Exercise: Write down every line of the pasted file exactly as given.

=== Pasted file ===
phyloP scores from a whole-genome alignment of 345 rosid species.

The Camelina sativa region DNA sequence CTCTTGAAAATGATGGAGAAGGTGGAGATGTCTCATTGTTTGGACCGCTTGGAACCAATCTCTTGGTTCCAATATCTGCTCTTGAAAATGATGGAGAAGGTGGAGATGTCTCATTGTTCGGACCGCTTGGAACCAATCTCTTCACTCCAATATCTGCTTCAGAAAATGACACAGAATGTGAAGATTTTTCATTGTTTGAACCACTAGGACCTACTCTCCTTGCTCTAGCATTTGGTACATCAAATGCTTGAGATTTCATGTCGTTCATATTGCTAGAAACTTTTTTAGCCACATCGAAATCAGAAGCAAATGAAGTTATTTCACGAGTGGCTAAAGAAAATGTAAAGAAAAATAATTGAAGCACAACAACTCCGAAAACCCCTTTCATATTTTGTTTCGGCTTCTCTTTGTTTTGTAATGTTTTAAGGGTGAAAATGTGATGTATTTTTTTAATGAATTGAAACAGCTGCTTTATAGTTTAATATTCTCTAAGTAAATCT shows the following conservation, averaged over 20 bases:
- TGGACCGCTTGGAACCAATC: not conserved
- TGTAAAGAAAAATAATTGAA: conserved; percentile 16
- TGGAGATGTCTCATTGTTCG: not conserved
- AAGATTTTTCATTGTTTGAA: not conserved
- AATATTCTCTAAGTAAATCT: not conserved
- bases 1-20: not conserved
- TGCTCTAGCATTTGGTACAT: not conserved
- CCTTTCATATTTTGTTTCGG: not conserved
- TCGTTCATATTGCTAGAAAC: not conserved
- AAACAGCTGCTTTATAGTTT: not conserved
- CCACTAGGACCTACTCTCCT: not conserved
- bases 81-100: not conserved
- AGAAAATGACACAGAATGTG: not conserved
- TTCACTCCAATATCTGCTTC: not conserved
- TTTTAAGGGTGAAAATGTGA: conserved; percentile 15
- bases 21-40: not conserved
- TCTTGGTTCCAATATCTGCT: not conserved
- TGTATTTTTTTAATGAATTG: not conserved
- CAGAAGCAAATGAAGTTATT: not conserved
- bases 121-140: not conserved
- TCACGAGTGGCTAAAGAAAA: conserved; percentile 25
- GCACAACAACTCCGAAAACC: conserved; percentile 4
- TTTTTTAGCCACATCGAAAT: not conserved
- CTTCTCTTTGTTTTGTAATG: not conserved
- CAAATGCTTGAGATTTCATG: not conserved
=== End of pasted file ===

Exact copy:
phyloP scores from a whole-genome alignment of 345 rosid species.

The Camelina sativa region DNA sequence CTCTTGAAAATGATGGAGAAGGTGGAGATGTCTCATTGTTTGGACCGCTTGGAACCAATCTCTTGGTTCCAATATCTGCTCTTGAAAATGATGGAGAAGGTGGAGATGTCTCATTGTTCGGACCGCTTGGAACCAATCTCTTCACTCCAATATCTGCTTCAGAAAATGACACAGAATGTGAAGATTTTTCATTGTTTGAACCACTAGGACCTACTCTCCTTGCTCTAGCATTTGGTACATCAAATGCTTGAGATTTCATGTCGTTCATATTGCTAGAAACTTTTTTAGCCACATCGAAATCAGAAGCAAATGAAGTTATTTCACGAGTGGCTAAAGAAAATGTAAAGAAAAATAATTGAAGCACAACAACTCCGAAAACCCCTTTCATATTTTGTTTCGGCTTCTCTTTGTTTTGTAATGTTTTAAGGGTGAAAATGTGATGTATTTTTTTAATGAATTGAAACAGCTGCTTTATAGTTTAATATTCTCTAAGTAAATCT shows the following conservation, averaged over 20 bases:
- TGGACCGCTTGGAACCAATC: not conserved
- TGTAAAGAAAAATAATTGAA: conserved; percentile 16
- TGGAGATGTCTCATTGTTCG: not conserved
- AAGATTTTTCATTGTTTGAA: not conserved
- AATATTCTCTAAGTAAATCT: not conserved
- bases 1-20: not conserved
- TGCTCTAGCATTTGGTACAT: not conserved
- CCTTTCATATTTTGTTTCGG: not conserved
- TCGTTCATATTGCTAGAAAC: not conserved
- AAACAGCTGCTTTATAGTTT: not conserved
- CCACTAGGACCTACTCTCCT: not conserved
- bases 81-100: not conserved
- AGAAAATGACACAGAATGTG: not conserved
- TTCACTCCAATATCTGCTTC: not conserved
- TTTTAAGGGTGAAAATGTGA: conserved; percentile 15
- bases 21-40: not conserved
- TCTTGGTTCCAATATCTGCT: not conserved
- TGTATTTTTTTAATGAATTG: not conserved
- CAGAAGCAAATGAAGTTATT: not conserved
- bases 121-140: not conserved
- TCACGAGTGGCTAAAGAAAA: conserved; percentile 25
- GCACAACAACTCCGAAAACC: conserved; percentile 4
- TTTTTTAGCCACATCGAAAT: not conserved
- CTTCTCTTTGTTTTGTAATG: not conserved
- CAAATGCTTGAGATTTCATG: not conserved